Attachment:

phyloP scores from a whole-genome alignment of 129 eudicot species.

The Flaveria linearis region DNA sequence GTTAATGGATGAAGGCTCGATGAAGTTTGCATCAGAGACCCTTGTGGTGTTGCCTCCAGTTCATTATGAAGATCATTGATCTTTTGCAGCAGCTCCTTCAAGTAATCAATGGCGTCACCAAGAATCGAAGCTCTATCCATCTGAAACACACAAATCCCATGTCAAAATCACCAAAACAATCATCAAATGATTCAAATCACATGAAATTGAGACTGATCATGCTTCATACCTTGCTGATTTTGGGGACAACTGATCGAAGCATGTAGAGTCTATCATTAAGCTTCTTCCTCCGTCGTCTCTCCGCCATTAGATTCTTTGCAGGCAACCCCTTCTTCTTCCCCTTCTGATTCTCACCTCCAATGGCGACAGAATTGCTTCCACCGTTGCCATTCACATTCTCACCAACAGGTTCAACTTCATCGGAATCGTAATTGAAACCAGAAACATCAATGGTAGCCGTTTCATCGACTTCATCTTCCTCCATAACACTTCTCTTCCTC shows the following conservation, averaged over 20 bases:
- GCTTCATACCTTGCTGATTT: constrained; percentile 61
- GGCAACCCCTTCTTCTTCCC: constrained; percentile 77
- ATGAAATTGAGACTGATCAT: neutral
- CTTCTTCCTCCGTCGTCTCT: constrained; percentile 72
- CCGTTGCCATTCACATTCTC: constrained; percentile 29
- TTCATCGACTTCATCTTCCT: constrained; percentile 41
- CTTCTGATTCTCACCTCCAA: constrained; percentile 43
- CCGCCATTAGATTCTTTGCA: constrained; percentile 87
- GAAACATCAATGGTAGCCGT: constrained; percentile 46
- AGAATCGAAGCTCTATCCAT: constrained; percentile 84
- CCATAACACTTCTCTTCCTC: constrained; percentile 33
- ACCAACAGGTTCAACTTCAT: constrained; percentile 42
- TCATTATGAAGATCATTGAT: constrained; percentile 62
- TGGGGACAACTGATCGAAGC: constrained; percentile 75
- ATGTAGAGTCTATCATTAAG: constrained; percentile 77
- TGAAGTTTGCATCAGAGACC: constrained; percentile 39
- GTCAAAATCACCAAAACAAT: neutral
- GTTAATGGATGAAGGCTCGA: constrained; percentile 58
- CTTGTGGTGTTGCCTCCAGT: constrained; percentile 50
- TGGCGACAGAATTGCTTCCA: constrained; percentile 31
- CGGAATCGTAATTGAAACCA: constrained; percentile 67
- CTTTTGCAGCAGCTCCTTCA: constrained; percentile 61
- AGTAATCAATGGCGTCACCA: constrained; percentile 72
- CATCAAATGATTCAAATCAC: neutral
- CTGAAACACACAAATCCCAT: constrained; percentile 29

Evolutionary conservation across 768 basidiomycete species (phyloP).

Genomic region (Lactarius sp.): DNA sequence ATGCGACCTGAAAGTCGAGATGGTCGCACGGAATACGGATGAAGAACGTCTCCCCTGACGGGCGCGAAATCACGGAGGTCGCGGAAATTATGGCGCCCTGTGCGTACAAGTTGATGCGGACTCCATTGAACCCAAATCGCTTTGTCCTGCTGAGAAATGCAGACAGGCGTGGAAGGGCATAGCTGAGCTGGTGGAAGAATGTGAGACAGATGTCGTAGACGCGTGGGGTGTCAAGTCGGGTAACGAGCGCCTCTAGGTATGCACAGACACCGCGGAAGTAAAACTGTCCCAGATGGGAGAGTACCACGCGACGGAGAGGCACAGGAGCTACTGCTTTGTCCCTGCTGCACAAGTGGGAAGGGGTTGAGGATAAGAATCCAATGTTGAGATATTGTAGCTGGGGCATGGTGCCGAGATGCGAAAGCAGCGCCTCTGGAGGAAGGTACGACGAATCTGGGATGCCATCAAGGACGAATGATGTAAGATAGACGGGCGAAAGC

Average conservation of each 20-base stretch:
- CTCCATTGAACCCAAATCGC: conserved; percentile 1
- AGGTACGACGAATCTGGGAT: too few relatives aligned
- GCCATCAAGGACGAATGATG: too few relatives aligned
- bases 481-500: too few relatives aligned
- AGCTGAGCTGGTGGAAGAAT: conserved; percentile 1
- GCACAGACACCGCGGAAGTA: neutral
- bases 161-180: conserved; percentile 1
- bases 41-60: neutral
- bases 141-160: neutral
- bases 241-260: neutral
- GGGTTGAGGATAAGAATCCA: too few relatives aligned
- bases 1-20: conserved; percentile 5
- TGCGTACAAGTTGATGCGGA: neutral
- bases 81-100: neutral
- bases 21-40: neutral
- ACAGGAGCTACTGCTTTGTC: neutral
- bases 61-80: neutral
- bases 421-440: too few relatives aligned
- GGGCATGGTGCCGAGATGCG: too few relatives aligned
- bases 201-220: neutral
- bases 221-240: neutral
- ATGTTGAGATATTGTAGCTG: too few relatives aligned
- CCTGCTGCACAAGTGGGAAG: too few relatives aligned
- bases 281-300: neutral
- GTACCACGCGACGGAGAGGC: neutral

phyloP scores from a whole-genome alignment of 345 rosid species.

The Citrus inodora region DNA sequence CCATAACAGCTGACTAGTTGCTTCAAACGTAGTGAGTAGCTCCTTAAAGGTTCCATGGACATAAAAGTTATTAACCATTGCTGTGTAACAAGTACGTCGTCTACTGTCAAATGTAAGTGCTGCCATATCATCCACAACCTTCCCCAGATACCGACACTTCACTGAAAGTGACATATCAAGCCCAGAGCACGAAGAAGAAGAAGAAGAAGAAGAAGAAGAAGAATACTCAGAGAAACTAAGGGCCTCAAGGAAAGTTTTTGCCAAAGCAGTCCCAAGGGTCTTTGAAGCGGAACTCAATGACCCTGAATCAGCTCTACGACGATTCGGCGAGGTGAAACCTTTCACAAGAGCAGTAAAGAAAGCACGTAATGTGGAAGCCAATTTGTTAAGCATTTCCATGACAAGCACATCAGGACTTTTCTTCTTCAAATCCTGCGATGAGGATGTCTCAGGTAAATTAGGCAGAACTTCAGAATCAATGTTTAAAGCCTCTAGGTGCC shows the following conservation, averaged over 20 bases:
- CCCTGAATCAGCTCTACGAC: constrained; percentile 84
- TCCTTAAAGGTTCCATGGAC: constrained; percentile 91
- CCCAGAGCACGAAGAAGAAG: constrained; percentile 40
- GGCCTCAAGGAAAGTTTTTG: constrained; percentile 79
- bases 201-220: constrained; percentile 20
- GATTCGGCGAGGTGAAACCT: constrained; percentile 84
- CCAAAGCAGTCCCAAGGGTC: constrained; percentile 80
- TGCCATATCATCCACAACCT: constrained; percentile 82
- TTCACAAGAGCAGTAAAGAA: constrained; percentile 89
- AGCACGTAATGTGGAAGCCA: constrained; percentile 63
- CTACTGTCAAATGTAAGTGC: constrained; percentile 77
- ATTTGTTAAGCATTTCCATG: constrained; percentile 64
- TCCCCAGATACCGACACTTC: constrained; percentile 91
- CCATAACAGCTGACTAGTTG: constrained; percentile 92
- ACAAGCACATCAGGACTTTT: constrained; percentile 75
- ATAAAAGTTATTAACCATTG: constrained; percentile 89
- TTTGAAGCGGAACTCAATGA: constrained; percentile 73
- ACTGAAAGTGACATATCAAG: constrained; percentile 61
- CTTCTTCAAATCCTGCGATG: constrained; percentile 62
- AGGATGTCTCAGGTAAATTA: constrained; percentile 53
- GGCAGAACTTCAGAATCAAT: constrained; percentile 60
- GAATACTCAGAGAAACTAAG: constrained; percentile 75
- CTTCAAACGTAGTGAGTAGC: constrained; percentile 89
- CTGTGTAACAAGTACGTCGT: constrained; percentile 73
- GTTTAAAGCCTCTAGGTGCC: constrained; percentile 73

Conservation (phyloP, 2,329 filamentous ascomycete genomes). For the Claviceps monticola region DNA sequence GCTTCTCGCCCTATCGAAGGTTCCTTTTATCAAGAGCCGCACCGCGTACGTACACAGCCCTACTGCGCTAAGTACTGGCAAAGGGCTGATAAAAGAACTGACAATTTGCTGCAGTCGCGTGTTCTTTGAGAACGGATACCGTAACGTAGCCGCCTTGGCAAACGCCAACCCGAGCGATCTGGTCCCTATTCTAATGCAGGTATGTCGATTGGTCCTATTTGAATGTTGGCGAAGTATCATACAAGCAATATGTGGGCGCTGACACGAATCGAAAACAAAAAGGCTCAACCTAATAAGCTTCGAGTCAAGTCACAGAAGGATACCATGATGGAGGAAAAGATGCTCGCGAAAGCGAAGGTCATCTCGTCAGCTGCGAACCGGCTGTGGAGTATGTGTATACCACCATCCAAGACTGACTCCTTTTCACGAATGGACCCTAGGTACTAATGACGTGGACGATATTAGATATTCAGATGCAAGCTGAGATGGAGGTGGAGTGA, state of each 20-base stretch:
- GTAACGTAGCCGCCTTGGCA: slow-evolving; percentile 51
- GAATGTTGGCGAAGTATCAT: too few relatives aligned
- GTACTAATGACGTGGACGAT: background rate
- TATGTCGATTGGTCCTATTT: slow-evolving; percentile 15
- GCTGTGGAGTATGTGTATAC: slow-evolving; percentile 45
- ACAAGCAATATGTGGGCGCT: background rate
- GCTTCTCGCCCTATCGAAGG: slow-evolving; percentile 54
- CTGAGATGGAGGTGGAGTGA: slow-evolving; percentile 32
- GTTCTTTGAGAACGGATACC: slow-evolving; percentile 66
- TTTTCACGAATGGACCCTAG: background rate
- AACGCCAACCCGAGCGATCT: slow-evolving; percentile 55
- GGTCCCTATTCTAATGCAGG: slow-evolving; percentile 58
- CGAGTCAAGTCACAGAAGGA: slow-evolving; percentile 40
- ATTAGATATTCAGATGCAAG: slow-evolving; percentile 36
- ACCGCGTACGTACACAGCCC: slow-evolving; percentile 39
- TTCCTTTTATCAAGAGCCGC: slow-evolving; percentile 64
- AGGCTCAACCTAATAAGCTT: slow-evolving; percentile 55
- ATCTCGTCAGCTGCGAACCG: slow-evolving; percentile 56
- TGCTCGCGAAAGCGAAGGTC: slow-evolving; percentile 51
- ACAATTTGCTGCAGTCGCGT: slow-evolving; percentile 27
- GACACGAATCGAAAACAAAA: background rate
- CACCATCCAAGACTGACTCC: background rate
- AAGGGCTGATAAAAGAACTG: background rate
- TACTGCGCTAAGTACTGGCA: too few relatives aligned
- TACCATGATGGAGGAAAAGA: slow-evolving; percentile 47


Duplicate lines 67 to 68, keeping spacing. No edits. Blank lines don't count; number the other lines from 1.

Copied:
- AGCACGTAATGTGGAAGCCA: constrained; percentile 63
- CTACTGTCAAATGTAAGTGC: constrained; percentile 77